Giovanni Pirrotta

Just a curious person

Semantic Web Ingredients: the Web Ontology Language

July 22, 2014

In this post, after nearly six months, I continue my Semantic Web series speaking about the OWL language, acronym of Web Ontology Language, that provides a rich set of concepts for defining classes and properties.


Although RDFS represents a very useful language to model domains, it suffers the following limitations:

  • the rdfs:range property defines the range of a certain property for all classes, but in RDF Schema we cannot declare a constraint only for a single class;
  • we cannot say that two classes are disjoint, for example you cannot declare that the Male class is disjoint from the Female class;
  • we cannot define new classes using boolean operators. In fact, to create a new class, we could use the union, the intersection and the complement operators, but the RDFS does not provide tools powerful enough to express it;
  • we cannot define cardinality constraints on properties. For example, we cannot declare that a Person instance can have only one hasMother property;
  • we cannot specify particular features on properties such as transitivity, symmetry or inverse properties.

Because of these limitations, the W3C Consortium defined a new knowledge representation language called OWL that provides a well defined syntax and semantics with a sufficiently expressive mechanism to ensure automate processing using a reasoner engine. Depending on the level of expressiveness, OWL specification includes the definition of three variants:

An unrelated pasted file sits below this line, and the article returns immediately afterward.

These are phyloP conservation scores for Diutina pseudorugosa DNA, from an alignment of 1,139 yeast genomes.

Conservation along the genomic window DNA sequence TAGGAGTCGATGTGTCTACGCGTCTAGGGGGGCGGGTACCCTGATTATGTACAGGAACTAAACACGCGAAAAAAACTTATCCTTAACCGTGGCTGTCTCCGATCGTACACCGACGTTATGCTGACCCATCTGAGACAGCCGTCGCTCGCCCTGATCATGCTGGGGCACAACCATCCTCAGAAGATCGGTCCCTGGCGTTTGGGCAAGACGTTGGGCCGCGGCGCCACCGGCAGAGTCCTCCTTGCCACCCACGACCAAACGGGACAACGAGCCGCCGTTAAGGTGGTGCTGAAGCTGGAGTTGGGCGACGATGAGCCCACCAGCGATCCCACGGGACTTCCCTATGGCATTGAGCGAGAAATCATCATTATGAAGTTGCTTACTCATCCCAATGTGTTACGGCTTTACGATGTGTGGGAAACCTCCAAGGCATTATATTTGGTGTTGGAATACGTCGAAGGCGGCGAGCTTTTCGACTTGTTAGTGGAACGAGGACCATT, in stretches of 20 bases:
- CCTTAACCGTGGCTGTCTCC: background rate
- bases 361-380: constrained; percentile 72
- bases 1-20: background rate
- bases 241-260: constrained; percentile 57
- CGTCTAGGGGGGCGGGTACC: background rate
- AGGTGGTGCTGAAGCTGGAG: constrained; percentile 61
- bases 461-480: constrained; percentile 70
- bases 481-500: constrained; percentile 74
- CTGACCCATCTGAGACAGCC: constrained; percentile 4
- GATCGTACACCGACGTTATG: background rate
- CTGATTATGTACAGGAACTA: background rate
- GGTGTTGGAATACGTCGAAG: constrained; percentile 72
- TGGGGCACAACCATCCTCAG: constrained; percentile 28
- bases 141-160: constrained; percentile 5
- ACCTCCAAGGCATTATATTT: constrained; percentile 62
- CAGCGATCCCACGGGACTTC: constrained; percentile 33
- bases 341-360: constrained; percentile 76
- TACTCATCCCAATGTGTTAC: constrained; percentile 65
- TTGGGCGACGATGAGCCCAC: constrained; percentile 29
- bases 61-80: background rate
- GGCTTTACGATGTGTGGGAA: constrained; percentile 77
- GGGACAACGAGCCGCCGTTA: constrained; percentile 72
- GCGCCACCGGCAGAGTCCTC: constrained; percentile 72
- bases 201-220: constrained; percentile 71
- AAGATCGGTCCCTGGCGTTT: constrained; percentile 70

• The OWL Full language uses all primitives provided by the OWL Definition Language with the possibility of changing the meaning of OWL/RDF pre-defined primitives. It is either syntactically or semantically compatible with RDF, namely, each valid document in RDF is also valid in OWL Full, and each inference obtained in RDFS is a valid inference in OWL Full. Unfortunately, the OWL Full language is undecidable, so it cannot work on a reasoner engine.

  • The OWL DL is a sublanguage of OWL Full and, limiting the way to use OWL and RDF constructors, it allows to map the OWL language on a description logic, in order to gain computational efficiency. In fact, it allows the reasoning support not permitted by OWL Full, but we lose the full compatibility with RDF; an RDF document cannot be considered an OWL DL document. Vice versa, each valid OWL DL document is also a valid RDF document.

  • The OWL Lite is an OWL DL sublanguage and provides a limited set of constructors. For example, it excludes enumerated classes, the disjunction operator and some cardinality features. The OWL Lite is very simple to use but allows less expressiveness.

In the following Figure we can see the relationships between OWL dialects.


In the OWL language we can model our domain with the concept of class, that represents one of the most important aspect of the language. To do this we use the owl:Class; Also exist two pre-defined classes:

  • owl:Thing is the superclass of all classes and a default class of all individuals. Thus, every individual in OWL world is member of owl:Thing;
  • owl:Nothing is a class that has no instances and is a subclass of all classes.

Thanks to the expressiveness of the OWL language, we can define more characteristics of classes we need to design. The language provides the owl:EquivalentClass construct to declare the equivalence between two classes or the owl:disjointWith construct to define the classes that do not share any individuals.